The compulsory financial lesson every teenager should receive
There is no manual for being a good parent. Most of us wing it on natural instinct, and the vast majority of children end up as good citizens. We also know many are financially challenged. Why is it that parents are generally good at teaching basic survival skills like personal safety and nutrition, but fall so materially short when it comes to monetary survival skills? The basics can be easily understood.
Fisher Funds will celebrate it’s 20th birthday in August 2018, and provide evidence of the most basic lesson that every teenager should learn. On August 1998 Carmel and Hugh Fisher launched the Fisher Funds New Zealand Growth Fund and the performance of this fund over the last 20 years is shown on the graph on this page.
This has been an eventful two decades. It started with the Asian crisis, endured the worst of the global financial crisis, multiple changes of government, new regulations, major natural disasters like earthquakes, company failures and so on. Despite all of this, $10,000 invested in this fund in 1998 is still worth around $100,000 today. That is a compound return of 12.2%. Who would have thought this was possible with all of this negativity? This is no fluke and no get rich quick scheme. It is the disciplined following of basic monetary principles. Long term compounding, investing not gambling, diversification and holding the course with quality companies.
Why is it that the basics of long term investment in equities is not something that is shared with our younger generations? Teenagers are more likely to hear that shares are risky and “watch out for the next crash”, rather than the basics of equity investment. In todays new world where home ownership is dropping because of the excessive price levels, we need our younger generations to understand the value of equities as an alternative asset class to property and bank deposits.
Of course the Fisher Fund New Zealand Growth Fund has benefitted from the Carmel Fisher signature through most of the above period. The investment philosophy and process has been ingrained within the business and is today continued on by a new wave of investment professionals in our investment team who are continuing and enhancing these philosophies and investment processes. This fund is truly a success story. It is also a demonstration of other New Zealand success stories. Companies like Freightways, Delegat Wines, Mainfreight and Ryman Healthcare have been long term investments of the fund and investors have profited from them.
We at Fisher Funds will celebrate the 20 year milestone and marvel at the long term performance of one of our signature funds. Thank you to those of you who have stayed the course and reaped the benefit. Our prize is to endeavour to do this all over again in the next 20 years.
In late July we welcomed two new Directors to the Board, Guy Roper and Jennifer Moxon.
Guy is currently CEO of Port Taranaki since 2015 and also a Trustee of the TSB Community Trust while Jennifer is a professional Director having previously had a career for over 30 years at IBM.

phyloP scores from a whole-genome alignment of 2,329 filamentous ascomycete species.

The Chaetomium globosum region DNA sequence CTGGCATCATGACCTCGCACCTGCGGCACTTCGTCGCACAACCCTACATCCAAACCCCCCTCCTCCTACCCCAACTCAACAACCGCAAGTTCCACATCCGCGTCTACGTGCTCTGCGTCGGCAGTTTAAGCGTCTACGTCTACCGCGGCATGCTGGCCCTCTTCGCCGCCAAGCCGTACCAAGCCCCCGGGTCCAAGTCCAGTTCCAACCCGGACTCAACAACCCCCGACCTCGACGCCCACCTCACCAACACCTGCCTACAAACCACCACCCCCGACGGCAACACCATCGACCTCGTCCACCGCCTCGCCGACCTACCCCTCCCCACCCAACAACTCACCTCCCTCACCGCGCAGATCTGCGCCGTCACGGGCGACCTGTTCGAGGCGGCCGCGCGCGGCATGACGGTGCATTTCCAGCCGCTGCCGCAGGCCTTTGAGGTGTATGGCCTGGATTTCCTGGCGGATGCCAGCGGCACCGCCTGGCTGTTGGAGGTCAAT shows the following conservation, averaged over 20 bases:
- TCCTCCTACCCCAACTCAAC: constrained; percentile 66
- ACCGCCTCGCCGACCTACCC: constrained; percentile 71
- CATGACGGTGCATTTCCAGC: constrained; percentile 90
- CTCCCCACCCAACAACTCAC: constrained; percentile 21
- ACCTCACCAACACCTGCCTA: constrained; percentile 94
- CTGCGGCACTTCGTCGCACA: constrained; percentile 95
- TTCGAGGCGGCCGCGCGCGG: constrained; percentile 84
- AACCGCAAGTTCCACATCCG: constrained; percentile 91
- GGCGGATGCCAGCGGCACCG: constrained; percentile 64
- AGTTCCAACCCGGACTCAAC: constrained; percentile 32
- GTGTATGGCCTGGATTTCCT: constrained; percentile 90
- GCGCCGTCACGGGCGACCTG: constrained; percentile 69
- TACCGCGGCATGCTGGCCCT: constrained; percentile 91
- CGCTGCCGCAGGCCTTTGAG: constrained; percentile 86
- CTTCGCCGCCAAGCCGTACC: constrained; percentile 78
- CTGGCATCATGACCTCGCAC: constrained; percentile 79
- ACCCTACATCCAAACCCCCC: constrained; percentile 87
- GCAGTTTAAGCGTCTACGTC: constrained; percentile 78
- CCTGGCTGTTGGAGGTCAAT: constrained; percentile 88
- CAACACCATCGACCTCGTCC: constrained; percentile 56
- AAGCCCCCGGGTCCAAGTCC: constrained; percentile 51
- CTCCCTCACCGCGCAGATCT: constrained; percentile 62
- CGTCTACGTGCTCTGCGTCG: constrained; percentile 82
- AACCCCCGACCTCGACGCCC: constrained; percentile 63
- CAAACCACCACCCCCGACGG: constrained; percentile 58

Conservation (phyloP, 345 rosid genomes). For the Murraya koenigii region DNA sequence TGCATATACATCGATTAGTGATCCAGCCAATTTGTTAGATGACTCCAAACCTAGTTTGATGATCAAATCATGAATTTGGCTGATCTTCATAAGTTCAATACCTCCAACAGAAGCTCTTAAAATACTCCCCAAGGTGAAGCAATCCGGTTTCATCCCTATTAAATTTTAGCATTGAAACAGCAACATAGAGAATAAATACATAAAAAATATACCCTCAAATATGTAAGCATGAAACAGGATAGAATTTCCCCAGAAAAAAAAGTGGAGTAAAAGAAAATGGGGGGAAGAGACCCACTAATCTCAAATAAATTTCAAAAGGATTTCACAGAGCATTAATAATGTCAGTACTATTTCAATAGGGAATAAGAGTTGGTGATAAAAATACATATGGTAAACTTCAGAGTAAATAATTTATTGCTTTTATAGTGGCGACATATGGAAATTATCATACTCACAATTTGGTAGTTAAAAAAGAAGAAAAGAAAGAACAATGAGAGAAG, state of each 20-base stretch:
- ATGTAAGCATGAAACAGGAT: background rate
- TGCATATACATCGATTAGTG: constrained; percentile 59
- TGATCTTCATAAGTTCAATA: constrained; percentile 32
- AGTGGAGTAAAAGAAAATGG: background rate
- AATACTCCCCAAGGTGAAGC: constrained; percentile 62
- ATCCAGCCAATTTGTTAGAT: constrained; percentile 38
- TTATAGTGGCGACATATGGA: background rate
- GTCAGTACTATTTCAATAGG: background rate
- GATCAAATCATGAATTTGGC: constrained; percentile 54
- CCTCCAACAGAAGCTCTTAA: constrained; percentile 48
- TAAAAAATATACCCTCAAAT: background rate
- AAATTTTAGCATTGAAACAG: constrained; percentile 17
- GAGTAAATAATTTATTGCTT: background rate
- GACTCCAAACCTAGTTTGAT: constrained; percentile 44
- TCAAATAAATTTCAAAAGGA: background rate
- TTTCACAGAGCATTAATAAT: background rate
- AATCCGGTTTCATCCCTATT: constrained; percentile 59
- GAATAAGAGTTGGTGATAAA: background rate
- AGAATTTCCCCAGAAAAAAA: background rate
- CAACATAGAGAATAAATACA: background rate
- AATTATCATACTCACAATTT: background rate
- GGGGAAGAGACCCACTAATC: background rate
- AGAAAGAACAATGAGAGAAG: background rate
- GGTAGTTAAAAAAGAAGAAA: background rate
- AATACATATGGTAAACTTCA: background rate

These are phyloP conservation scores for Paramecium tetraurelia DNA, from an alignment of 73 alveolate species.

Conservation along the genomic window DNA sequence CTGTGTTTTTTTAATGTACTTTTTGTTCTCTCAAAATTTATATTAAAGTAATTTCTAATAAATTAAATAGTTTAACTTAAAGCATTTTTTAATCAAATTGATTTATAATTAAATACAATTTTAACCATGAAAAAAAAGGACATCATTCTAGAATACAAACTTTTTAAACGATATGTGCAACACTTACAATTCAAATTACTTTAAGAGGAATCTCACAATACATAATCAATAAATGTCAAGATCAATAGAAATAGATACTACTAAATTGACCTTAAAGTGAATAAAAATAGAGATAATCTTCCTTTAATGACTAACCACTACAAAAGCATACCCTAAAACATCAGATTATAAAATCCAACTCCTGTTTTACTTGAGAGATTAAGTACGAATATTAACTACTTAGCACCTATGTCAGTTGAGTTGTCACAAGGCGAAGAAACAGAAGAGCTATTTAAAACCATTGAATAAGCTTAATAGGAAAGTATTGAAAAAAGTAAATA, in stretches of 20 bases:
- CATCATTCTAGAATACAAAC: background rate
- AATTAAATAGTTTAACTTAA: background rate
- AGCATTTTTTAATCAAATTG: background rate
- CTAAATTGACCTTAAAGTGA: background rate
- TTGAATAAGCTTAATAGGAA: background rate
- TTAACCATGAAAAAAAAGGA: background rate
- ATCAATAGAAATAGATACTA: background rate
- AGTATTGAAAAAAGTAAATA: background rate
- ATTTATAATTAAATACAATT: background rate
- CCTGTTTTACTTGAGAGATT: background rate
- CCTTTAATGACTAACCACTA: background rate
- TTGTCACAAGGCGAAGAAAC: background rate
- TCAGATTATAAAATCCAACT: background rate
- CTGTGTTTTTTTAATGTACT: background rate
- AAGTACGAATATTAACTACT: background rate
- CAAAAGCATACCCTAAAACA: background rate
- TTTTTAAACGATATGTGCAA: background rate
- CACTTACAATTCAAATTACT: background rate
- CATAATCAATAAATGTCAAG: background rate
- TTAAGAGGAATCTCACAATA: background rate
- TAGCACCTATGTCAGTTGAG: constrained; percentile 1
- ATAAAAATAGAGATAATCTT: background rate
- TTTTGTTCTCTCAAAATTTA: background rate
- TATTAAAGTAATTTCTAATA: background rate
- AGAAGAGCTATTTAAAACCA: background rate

Concurrently with these appointments there was also an end of an era. Carmel Fisher retired as a Director and that brought an end to the amazing 20-year ownership, executive and governance time at Fisher Funds since founding the business in 1998. Carmel sold her remaining shares in Fisher Funds in 2017, but had stayed on as a Director to ensure a successful transition of the business to the new controlling shareholder, the TSB Community Trust. Carmel’s legacy will live on at Fisher Funds long into the future, as is evidenced by her launch fund, the New Zealand Growth Fund.
Chief Executive | Fisher Funds
Funding your Future
By Fisher Funds
One of the most important decisions you can make about your KiwiSaver account is how your money is invested.
See KiwiSaver is not a savings account, it’s an investment. That means your money can be held in a range of different investments such as cash, fixed interest, property, and shares. You might see these investment categories called asset classes or sectors. No matter what you call them, the blend of assets your money is invested in, will have a direct influence on the how much money you will have for your retirement.
Investments (aka assets) generally fall into one of two categories;
- Growth Assets; property, infrastructure and shares
- Income Assets; cash and fixed interest investments
Choosing the right fund
It’s not surprising you might not be in the most appropriate fund for you - especially if it’s your first investment, as choosing a fund can be daunting.
To put it simply, the mix of investments (or assets) you choose for your KiwiSaver, should align with;
- Your investment timeframe
- Your risk appetite
- Your goals
If your KiwiSaver account is invested too conservatively you could potentially be missing out on thousands of dollars in retirement.
The idea of risk versus return is a commonly referred to principle of investing. The more risk you take, the higher your potential returns may be in the long term. This can also mean there is an increased chance of suffering an investment loss in the short-term. The longer your investment timeframe, the more risk you may be comfortable taking. This could mean an investment strategy that consists of more growth assets, such as shares. We think growth assets are important, as most KiwiSaver members have a long time to save for their retirement. Historically, investing in growth assets has produced better long-term returns than investing in other asset classes.